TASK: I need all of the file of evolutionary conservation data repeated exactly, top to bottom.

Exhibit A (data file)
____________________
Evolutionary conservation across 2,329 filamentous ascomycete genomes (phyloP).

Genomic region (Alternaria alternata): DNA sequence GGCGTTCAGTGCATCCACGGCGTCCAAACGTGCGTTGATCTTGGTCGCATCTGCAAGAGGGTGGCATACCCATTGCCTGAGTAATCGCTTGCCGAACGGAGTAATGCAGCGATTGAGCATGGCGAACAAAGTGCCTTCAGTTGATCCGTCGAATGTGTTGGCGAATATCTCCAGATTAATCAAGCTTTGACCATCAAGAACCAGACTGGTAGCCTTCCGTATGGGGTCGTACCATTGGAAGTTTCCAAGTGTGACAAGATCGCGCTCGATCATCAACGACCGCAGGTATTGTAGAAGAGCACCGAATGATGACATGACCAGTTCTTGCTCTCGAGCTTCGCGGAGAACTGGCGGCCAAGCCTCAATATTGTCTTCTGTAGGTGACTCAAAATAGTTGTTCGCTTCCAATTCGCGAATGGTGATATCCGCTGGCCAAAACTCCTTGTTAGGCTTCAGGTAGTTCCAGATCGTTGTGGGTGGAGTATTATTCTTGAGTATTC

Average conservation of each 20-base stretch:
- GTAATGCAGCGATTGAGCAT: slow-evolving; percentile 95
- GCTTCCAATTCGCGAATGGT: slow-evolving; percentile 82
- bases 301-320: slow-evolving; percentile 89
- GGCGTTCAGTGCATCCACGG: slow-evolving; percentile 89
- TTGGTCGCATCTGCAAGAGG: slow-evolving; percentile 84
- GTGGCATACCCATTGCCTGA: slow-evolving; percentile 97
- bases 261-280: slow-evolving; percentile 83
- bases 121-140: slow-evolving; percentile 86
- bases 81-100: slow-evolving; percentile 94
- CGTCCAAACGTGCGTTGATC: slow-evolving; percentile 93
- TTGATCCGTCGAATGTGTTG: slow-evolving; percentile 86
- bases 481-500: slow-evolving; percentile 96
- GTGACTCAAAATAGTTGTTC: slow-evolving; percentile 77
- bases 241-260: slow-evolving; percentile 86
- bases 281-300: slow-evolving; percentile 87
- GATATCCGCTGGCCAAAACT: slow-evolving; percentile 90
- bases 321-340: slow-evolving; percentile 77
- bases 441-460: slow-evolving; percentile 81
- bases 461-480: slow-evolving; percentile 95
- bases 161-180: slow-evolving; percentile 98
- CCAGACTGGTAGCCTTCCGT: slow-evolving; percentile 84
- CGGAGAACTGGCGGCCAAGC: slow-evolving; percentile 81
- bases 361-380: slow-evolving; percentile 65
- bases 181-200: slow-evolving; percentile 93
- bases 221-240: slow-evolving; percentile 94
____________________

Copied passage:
Evolutionary conservation across 2,329 filamentous ascomycete genomes (phyloP).

Genomic region (Alternaria alternata): DNA sequence GGCGTTCAGTGCATCCACGGCGTCCAAACGTGCGTTGATCTTGGTCGCATCTGCAAGAGGGTGGCATACCCATTGCCTGAGTAATCGCTTGCCGAACGGAGTAATGCAGCGATTGAGCATGGCGAACAAAGTGCCTTCAGTTGATCCGTCGAATGTGTTGGCGAATATCTCCAGATTAATCAAGCTTTGACCATCAAGAACCAGACTGGTAGCCTTCCGTATGGGGTCGTACCATTGGAAGTTTCCAAGTGTGACAAGATCGCGCTCGATCATCAACGACCGCAGGTATTGTAGAAGAGCACCGAATGATGACATGACCAGTTCTTGCTCTCGAGCTTCGCGGAGAACTGGCGGCCAAGCCTCAATATTGTCTTCTGTAGGTGACTCAAAATAGTTGTTCGCTTCCAATTCGCGAATGGTGATATCCGCTGGCCAAAACTCCTTGTTAGGCTTCAGGTAGTTCCAGATCGTTGTGGGTGGAGTATTATTCTTGAGTATTC

Average conservation of each 20-base stretch:
- GTAATGCAGCGATTGAGCAT: slow-evolving; percentile 95
- GCTTCCAATTCGCGAATGGT: slow-evolving; percentile 82
- bases 301-320: slow-evolving; percentile 89
- GGCGTTCAGTGCATCCACGG: slow-evolving; percentile 89
- TTGGTCGCATCTGCAAGAGG: slow-evolving; percentile 84
- GTGGCATACCCATTGCCTGA: slow-evolving; percentile 97
- bases 261-280: slow-evolving; percentile 83
- bases 121-140: slow-evolving; percentile 86
- bases 81-100: slow-evolving; percentile 94
- CGTCCAAACGTGCGTTGATC: slow-evolving; percentile 93
- TTGATCCGTCGAATGTGTTG: slow-evolving; percentile 86
- bases 481-500: slow-evolving; percentile 96
- GTGACTCAAAATAGTTGTTC: slow-evolving; percentile 77
- bases 241-260: slow-evolving; percentile 86
- bases 281-300: slow-evolving; percentile 87
- GATATCCGCTGGCCAAAACT: slow-evolving; percentile 90
- bases 321-340: slow-evolving; percentile 77
- bases 441-460: slow-evolving; percentile 81
- bases 461-480: slow-evolving; percentile 95
- bases 161-180: slow-evolving; percentile 98
- CCAGACTGGTAGCCTTCCGT: slow-evolving; percentile 84
- CGGAGAACTGGCGGCCAAGC: slow-evolving; percentile 81
- bases 361-380: slow-evolving; percentile 65
- bases 181-200: slow-evolving; percentile 93
- bases 221-240: slow-evolving; percentile 94